Anxiety goes hand-in-hand with dizziness or shakiness from caffeine. Often called the “caffeine jitters,” increased anxiety is a very common symptom of caffeine abuse or too much caffeine.

Individuals with a pre-existing anxiety disorder may find that high doses of caffeine worsen their symptoms.

Chest Pain

Chest pain can sometimes appear alongside anxiety issues. However, some health conditions, medications, or individuals with caffeine sensitivity may experience decreased blood flow and chest pains with less than two cups of coffee.

If you experience chest pain when drinking caffeinated drinks, talk to your doctor to ensure there isn’t something more serious going on.

Sleep Issues

Insomnia and trouble falling asleep are common complaints for caffeine users. In many cases, people are unaware of how long caffeine stays in your system.

Six hours after consuming caffeine, half of it is still in your body and may not completely clear your bloodstream until after 10 hours.

However, timing isn’t the only factor in sleep issues related to caffeine’s effect. Individuals with caffeine dependence may experience sleep issues even when skipping coffee for a day, trying to cut back their caffeine consumption, or as a symptom of withdrawal.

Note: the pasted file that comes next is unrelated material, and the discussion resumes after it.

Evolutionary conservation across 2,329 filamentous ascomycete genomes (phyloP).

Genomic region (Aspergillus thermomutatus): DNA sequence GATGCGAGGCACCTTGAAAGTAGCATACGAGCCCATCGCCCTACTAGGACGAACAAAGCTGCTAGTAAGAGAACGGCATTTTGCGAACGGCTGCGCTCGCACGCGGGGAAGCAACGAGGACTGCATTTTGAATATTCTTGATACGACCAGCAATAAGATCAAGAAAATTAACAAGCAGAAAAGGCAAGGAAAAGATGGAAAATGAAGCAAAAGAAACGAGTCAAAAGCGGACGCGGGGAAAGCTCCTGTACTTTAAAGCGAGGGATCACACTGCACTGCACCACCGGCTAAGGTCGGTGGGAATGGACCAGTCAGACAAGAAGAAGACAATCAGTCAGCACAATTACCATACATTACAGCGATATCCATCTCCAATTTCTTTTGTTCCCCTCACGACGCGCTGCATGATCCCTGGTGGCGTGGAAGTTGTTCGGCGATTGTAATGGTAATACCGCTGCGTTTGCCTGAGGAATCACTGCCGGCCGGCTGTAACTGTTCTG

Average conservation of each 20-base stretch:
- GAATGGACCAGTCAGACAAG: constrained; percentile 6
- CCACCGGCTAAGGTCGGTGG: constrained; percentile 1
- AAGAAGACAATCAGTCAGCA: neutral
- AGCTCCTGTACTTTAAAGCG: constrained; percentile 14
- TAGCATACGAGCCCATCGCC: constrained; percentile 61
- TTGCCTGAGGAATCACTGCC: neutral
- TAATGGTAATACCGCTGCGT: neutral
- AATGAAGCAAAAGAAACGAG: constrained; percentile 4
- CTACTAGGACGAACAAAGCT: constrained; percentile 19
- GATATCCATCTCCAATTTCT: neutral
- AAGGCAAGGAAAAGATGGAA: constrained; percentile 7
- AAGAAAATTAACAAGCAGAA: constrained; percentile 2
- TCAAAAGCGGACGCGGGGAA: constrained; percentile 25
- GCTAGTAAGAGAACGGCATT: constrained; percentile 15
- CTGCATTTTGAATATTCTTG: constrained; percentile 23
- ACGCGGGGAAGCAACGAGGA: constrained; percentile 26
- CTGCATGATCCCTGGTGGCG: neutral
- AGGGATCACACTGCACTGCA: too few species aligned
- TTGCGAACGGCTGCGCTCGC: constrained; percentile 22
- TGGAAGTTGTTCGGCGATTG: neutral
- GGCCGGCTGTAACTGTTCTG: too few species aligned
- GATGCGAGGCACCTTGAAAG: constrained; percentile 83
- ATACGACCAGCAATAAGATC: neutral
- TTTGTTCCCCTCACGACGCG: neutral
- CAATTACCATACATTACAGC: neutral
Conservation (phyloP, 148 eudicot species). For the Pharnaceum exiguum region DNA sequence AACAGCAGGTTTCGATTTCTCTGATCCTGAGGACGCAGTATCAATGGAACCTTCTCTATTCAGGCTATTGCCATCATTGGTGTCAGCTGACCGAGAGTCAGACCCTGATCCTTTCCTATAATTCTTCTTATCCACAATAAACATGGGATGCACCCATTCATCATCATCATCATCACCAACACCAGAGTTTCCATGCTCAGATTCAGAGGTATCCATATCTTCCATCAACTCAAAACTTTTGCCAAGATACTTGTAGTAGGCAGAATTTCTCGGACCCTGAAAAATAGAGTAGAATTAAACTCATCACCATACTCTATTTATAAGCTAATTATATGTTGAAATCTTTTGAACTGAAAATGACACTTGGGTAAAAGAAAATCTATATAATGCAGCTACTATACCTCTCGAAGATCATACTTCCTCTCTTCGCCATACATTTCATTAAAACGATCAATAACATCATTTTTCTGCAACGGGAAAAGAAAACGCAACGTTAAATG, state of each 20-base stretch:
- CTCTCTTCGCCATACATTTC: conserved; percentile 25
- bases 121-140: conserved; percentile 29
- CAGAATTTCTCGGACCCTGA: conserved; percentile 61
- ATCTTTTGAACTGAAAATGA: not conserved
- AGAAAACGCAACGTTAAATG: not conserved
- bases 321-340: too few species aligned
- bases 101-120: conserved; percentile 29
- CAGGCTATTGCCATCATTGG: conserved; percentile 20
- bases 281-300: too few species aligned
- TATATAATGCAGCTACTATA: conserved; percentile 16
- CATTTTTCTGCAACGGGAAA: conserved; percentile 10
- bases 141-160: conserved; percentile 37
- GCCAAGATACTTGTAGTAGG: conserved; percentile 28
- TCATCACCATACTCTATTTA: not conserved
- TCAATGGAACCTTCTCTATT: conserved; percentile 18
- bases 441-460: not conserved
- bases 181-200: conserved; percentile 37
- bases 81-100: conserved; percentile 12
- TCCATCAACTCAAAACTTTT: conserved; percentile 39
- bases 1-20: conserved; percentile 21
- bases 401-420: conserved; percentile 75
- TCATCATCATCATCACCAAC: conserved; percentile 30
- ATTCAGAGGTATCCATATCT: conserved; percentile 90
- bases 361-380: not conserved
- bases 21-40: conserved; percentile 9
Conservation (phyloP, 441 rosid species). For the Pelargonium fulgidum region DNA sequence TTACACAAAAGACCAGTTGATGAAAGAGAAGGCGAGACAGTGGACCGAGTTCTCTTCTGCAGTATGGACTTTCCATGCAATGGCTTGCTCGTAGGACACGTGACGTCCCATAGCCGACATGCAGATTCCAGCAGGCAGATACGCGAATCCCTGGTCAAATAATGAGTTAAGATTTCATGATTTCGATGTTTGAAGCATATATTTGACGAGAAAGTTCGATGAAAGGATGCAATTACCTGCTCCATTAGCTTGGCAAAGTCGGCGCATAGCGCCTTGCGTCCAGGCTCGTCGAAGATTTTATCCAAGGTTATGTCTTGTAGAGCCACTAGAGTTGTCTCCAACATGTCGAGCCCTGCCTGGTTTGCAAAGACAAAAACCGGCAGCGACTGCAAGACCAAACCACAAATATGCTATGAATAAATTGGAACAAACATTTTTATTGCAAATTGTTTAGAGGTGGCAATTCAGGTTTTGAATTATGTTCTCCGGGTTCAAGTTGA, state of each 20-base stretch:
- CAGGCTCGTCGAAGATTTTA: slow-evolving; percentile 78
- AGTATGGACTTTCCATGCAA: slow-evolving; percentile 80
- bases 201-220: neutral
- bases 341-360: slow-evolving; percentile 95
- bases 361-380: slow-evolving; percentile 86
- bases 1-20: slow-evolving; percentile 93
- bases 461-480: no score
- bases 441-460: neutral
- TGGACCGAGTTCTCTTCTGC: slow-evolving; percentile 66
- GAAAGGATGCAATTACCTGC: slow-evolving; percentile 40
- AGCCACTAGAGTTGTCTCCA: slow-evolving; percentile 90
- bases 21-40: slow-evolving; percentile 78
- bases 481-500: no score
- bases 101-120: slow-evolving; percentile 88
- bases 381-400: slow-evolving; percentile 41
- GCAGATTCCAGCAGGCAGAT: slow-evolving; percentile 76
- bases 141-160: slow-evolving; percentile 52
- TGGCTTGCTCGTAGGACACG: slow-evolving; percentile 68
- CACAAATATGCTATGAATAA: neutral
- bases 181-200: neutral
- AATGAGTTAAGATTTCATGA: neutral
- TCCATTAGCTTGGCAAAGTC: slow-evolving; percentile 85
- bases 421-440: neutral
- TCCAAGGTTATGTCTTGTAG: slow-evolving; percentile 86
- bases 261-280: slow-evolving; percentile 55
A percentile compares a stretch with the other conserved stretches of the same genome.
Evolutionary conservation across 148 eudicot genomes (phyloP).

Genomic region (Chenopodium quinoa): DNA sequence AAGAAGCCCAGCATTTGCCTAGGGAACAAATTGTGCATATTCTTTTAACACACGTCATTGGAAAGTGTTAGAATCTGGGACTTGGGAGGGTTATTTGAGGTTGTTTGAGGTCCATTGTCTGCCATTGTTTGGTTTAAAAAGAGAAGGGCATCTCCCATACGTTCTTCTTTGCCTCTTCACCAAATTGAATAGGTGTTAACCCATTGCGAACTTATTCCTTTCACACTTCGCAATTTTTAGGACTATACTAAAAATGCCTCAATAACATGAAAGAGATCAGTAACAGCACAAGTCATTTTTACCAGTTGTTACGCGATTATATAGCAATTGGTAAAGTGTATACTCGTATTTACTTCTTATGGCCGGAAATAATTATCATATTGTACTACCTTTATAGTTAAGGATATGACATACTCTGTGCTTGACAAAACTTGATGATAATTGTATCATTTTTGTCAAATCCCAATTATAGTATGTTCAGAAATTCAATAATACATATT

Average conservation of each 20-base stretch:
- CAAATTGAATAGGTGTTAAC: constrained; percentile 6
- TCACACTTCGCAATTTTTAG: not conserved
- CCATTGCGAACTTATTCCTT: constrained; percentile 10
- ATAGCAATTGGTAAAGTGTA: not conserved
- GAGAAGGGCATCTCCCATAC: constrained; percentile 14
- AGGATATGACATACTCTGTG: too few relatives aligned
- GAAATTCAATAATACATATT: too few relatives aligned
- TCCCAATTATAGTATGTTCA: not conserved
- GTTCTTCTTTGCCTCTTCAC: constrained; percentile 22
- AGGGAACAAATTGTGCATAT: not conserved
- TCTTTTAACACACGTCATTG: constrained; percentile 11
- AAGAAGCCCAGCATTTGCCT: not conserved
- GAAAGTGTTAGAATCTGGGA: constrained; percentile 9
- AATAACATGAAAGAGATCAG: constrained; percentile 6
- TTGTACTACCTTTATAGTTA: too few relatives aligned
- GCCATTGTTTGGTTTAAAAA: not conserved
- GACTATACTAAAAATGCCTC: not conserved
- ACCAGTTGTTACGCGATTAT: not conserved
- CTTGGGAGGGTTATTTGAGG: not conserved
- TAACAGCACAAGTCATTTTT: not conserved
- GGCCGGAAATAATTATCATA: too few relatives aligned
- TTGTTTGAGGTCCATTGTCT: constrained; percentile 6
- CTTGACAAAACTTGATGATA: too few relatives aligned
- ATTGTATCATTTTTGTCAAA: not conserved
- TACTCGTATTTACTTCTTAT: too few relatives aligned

Racing Heartbeat

Elevated heart rate is one of the ways caffeine intake increases focus and helps you feel more alert. Unfortunately, an elevated heart rate can make you feel like your heart is racing or crashing in your chest.

A racing heartbeat can certainly worsen anxiety, dizziness, or shakiness and even contribute to chest pain. If your heart races every time you drink caffeine, you may want to reduce caffeine use and talk to your doctor.

Stomach Problems

Many caffeinated drinks stimulate and contract muscles that speed up the digestive process. In particular, coffee drinkers often complain of issues like diarrhea or stomach aches. Those who consume energy drinks experience more digestive issues due to the extreme sugar content.

Common stomach issues reported with caffeine dependence or abuse include:

  • Diarrhea
  • Bloating
  • Syspepsia (poor digestion, discomfort, nausea, heartburn, eructation, and flatulence)
  • Esophageal burns